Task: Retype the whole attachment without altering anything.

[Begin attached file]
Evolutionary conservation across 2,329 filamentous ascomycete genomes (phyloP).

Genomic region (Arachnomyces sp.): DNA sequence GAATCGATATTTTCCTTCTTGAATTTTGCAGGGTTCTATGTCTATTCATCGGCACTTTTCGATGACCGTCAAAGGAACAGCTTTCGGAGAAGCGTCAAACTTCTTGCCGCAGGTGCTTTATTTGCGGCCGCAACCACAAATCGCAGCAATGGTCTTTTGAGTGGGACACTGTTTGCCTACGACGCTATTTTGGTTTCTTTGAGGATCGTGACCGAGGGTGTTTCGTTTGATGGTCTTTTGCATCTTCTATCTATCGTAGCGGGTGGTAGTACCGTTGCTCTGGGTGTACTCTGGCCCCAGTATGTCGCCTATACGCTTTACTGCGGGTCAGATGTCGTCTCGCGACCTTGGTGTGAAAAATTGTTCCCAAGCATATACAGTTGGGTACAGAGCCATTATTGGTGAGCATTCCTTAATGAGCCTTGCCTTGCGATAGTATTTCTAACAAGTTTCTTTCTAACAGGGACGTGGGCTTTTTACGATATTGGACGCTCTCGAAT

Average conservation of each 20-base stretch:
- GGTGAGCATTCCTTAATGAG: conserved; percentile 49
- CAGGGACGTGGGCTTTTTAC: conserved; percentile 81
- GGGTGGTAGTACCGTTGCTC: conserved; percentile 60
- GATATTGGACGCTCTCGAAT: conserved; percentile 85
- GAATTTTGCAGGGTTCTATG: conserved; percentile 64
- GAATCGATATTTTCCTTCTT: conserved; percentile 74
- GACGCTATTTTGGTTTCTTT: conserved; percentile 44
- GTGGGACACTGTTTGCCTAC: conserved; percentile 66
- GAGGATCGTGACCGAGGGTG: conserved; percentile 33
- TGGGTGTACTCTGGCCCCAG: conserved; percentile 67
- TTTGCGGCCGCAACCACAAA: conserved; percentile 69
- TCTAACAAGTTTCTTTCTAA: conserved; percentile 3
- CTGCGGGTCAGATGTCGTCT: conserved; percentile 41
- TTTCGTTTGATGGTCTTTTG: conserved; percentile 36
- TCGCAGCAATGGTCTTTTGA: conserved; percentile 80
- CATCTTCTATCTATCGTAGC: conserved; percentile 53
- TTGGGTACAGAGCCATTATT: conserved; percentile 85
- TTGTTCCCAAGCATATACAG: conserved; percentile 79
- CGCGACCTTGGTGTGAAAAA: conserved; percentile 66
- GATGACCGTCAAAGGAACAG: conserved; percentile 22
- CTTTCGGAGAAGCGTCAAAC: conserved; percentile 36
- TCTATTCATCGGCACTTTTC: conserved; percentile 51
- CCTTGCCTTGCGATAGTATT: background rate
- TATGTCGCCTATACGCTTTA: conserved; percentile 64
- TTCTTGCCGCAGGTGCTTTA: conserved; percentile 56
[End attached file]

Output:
Evolutionary conservation across 2,329 filamentous ascomycete genomes (phyloP).

Genomic region (Arachnomyces sp.): DNA sequence GAATCGATATTTTCCTTCTTGAATTTTGCAGGGTTCTATGTCTATTCATCGGCACTTTTCGATGACCGTCAAAGGAACAGCTTTCGGAGAAGCGTCAAACTTCTTGCCGCAGGTGCTTTATTTGCGGCCGCAACCACAAATCGCAGCAATGGTCTTTTGAGTGGGACACTGTTTGCCTACGACGCTATTTTGGTTTCTTTGAGGATCGTGACCGAGGGTGTTTCGTTTGATGGTCTTTTGCATCTTCTATCTATCGTAGCGGGTGGTAGTACCGTTGCTCTGGGTGTACTCTGGCCCCAGTATGTCGCCTATACGCTTTACTGCGGGTCAGATGTCGTCTCGCGACCTTGGTGTGAAAAATTGTTCCCAAGCATATACAGTTGGGTACAGAGCCATTATTGGTGAGCATTCCTTAATGAGCCTTGCCTTGCGATAGTATTTCTAACAAGTTTCTTTCTAACAGGGACGTGGGCTTTTTACGATATTGGACGCTCTCGAAT

Average conservation of each 20-base stretch:
- GGTGAGCATTCCTTAATGAG: conserved; percentile 49
- CAGGGACGTGGGCTTTTTAC: conserved; percentile 81
- GGGTGGTAGTACCGTTGCTC: conserved; percentile 60
- GATATTGGACGCTCTCGAAT: conserved; percentile 85
- GAATTTTGCAGGGTTCTATG: conserved; percentile 64
- GAATCGATATTTTCCTTCTT: conserved; percentile 74
- GACGCTATTTTGGTTTCTTT: conserved; percentile 44
- GTGGGACACTGTTTGCCTAC: conserved; percentile 66
- GAGGATCGTGACCGAGGGTG: conserved; percentile 33
- TGGGTGTACTCTGGCCCCAG: conserved; percentile 67
- TTTGCGGCCGCAACCACAAA: conserved; percentile 69
- TCTAACAAGTTTCTTTCTAA: conserved; percentile 3
- CTGCGGGTCAGATGTCGTCT: conserved; percentile 41
- TTTCGTTTGATGGTCTTTTG: conserved; percentile 36
- TCGCAGCAATGGTCTTTTGA: conserved; percentile 80
- CATCTTCTATCTATCGTAGC: conserved; percentile 53
- TTGGGTACAGAGCCATTATT: conserved; percentile 85
- TTGTTCCCAAGCATATACAG: conserved; percentile 79
- CGCGACCTTGGTGTGAAAAA: conserved; percentile 66
- GATGACCGTCAAAGGAACAG: conserved; percentile 22
- CTTTCGGAGAAGCGTCAAAC: conserved; percentile 36
- TCTATTCATCGGCACTTTTC: conserved; percentile 51
- CCTTGCCTTGCGATAGTATT: background rate
- TATGTCGCCTATACGCTTTA: conserved; percentile 64
- TTCTTGCCGCAGGTGCTTTA: conserved; percentile 56